SVG1: Getting Started with SVG

A newer version of these tutorials is available at:

(Note: this is copied over from 2014, without much modernization)

For some of the assignments, we are going to ask you to produce SVG (scalable vector graphics) format files.

This means you will need to figure out what SVG is and how to make it (by hand).

What is SVG?

SVG is a file format for 2D vector (or object-oriented) graphics. (see the vector vs. image discussion). It is a web standard, and is now well supported by all major browsers (although, they all do it differently).

Many vector drawing programs use it as either their primary file format (e.g. Inkscape or SVGEdit), or at least allow for saving and loading it (Adobe Illustrator).

The file format is just text, and uses XML as its syntax, so it looks like HTML. Don’t ask me what the differences are. If you’ve seen HTML, SVG will look similar, just that the tags you use are different.

SVG is well supported in the browsers, and is represented as objects inside the browsers (in the DOM, if you know what that is), so that programs can easily manipulate it. That means that SVG is great for making interactive pictures that work in web browsers. For this class, we won’t be taking advantage of it.

SVG has quickly become the preferred way to make diagrams and interactive data visualizations for the web. Look at the work of the New York Times graphics department to see lots of great examples. (this, or this for some recent favorites).

Why are we using SVG in this class?

SVG gives us an easy way to try out graphics concepts (like transformations and bezier splines) without having to write programs.

We can write simple descriptions of graphical objects in a text file (at first, just using a text editor, but later writing programs to to do it), and let a web browser render it to show us what it looks like.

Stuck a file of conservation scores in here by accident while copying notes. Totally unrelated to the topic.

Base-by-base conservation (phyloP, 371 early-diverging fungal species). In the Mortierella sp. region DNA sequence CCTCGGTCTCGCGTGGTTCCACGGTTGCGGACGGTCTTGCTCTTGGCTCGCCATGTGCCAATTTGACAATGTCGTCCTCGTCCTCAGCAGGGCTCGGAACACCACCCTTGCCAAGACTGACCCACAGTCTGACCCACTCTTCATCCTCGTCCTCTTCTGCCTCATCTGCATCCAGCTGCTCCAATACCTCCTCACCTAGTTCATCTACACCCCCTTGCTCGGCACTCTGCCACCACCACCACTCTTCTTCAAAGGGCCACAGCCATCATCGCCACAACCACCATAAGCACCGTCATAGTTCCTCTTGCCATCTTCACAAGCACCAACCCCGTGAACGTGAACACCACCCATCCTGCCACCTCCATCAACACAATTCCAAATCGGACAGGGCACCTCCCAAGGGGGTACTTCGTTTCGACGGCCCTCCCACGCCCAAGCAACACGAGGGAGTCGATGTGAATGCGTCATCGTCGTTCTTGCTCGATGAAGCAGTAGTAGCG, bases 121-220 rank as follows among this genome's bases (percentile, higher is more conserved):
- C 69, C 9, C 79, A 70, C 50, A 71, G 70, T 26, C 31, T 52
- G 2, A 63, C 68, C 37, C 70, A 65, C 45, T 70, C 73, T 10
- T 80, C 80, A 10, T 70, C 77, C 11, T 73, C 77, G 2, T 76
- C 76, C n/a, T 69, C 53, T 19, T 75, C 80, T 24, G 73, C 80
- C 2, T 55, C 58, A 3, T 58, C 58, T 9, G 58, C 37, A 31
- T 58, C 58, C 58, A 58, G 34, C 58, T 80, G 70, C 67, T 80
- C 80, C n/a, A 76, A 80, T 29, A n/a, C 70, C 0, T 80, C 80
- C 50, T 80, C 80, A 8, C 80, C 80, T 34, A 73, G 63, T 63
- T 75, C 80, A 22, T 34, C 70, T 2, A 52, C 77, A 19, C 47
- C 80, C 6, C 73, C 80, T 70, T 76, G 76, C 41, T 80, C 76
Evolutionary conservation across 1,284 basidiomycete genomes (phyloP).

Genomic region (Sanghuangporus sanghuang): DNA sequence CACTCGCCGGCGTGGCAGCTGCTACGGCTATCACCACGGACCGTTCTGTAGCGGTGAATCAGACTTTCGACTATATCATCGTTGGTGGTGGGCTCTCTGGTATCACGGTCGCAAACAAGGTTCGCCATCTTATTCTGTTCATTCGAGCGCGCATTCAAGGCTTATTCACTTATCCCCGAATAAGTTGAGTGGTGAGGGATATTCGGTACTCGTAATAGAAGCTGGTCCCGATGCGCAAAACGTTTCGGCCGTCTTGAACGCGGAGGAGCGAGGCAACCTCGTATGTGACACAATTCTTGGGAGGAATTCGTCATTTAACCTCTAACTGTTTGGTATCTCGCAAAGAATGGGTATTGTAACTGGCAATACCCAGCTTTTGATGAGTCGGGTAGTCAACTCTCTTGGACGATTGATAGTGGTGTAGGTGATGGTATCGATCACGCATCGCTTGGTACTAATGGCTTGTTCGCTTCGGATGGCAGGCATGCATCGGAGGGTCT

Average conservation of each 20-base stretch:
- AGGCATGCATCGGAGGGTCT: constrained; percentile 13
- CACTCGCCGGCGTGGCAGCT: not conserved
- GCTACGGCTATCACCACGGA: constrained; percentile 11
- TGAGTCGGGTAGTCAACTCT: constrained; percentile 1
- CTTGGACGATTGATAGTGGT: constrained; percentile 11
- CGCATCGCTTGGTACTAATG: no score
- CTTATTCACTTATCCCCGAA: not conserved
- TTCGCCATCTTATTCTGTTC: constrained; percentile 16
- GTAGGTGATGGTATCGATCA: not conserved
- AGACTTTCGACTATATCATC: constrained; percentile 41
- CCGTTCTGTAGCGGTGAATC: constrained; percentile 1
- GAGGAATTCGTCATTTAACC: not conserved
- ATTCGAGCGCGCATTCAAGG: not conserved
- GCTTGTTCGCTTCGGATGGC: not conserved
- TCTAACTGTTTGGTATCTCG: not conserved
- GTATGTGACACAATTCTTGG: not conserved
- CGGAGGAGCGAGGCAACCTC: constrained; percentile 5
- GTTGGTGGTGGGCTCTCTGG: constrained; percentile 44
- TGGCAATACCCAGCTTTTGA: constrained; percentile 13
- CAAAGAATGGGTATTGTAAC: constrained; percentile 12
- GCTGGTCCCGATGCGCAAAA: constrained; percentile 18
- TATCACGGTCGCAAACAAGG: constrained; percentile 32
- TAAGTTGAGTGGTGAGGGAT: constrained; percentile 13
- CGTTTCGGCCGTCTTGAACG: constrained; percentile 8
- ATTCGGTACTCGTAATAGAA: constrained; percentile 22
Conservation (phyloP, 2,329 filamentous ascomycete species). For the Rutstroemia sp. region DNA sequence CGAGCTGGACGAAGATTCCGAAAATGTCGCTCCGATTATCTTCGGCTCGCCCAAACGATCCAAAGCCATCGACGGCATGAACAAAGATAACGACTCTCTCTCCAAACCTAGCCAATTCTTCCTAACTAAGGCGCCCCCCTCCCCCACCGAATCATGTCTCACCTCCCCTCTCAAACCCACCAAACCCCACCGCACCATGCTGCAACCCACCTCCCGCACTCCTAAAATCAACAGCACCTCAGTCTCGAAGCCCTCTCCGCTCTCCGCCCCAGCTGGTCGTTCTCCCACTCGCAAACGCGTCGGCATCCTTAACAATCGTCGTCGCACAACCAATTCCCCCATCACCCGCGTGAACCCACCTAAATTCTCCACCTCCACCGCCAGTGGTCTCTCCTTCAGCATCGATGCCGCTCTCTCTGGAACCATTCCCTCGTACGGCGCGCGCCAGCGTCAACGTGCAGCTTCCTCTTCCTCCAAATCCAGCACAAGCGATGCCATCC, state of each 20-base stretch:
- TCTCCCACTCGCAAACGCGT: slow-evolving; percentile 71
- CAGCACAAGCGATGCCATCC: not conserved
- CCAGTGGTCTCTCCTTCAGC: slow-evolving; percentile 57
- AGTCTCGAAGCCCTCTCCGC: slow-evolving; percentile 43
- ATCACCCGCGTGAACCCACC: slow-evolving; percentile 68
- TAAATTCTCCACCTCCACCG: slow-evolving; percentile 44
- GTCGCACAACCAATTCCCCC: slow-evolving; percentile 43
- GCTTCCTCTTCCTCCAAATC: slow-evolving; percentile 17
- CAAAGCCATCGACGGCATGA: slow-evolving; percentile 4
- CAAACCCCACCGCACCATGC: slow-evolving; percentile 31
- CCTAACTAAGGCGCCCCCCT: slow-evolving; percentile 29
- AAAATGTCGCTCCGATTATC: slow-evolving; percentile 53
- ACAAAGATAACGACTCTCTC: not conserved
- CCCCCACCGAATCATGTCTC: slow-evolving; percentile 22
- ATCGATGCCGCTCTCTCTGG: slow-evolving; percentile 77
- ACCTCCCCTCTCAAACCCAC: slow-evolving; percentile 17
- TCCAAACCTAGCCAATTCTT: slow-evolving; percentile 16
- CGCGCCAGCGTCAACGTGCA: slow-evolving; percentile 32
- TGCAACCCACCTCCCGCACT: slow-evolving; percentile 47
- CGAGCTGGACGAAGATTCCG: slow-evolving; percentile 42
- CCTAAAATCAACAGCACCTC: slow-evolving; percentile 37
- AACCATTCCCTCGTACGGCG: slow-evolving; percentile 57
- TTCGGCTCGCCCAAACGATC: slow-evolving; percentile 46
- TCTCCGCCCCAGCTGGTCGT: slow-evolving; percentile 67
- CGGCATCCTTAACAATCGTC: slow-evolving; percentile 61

SVG exposes some of the key concepts of graphics (like coordinate systems) in an easy way, so we can practice with them in 2D and be ready for using them when we do 3D graphics programming.

SVG is also very useful in its own right (especially if you want to work on data visualizations!).

The easy parts of SVG (which are the ones we will use) are straightforward. Most of the fancy stuff has to do with its integration into web pages, and making styling things easier.

SVG is really well supported in the web browsers. It’s even well integrated into the debugger. If you’re looking at a web page with SVG on it (like those NY Times pages above), try right clicking on some graphical object like a line or shape and picking “inspect” (in either Firefox or Chrome).

That said: SVG is meant as a file format, not as a language for people to type. Normally, you’d use a program to manipulate SVG. So the actual “language” itself is a bit verbose, and inconvenient to type.

What does SVG look like?

Here’s a really simple SVG file:

1<svg xmlns="" height="100px" width="100px">
2    <rect x="10" y="10" height="40" width="40" fill="blue"></rect>
3    <circle cx="60" cy="60" r="20" fill="red"></circle>

Here’s what that looks like:

Although this one isn’t too exciting.

It’s pretty self explanatory, but, a few things are worth noting.

  • SVG’s begin with an SVG tag (see line 1). They end with closing this tag (line 4). Sometimes, you put something before the SVG tag to tell the thing that reads the file that this is XML. This seems to be optional.
  • Notice that the SVG tag (line 1) has a bunch of arguments. In SVG, arguments are always strings (as far as I know), so you have to quote them. Even when they are numbers (see lines 2 and 3).
  • There’s the mysterious xmlns="" on line 1. This tells the web browser that the SVG really is SVG. If you forget it, sometimes the web browser will refuse to draw your svg.
  • The SVG tag (line 1) also specifies the width and height of the “canvas” we’re drawing on. Here, it’s a 100 pixel square (height="100px" width="100px"). It’s a good idea to specify the size of the thing you’re making (very important here, so the web page knows how much space to leave).
  • The second and third lines are tags for graphics objects. Notice that even thought there isn’t anything inside the tag, you still need to close it. There is a shortcut syntax, but I didn’t use it here.
  • The objects are drawn in order, so the circle is drawn after (on top of) the rectangle.
  • I used colors by name. SVG is pretty rich in allowing for a wide range of ways to specify colors. Usually, people use hexcodes (see the discussion of color, specifically hexcodes).
  • The different objects (rectangle and circle) use inconsistent names for their parameters. There aren’t that many different kinds of primitives, so this is only moderately annoying. You need to look it up for each one.
  • The meanings of the positions and the lengths are interpreted in the “current coordinate system.” And hopefully, you’re wondering about that, since learning about coordinate systems is one of the first topics in class, and a reason we’re using SVG in the first place. More on this in a future installment.
Next: SVG2: Coordinate Systems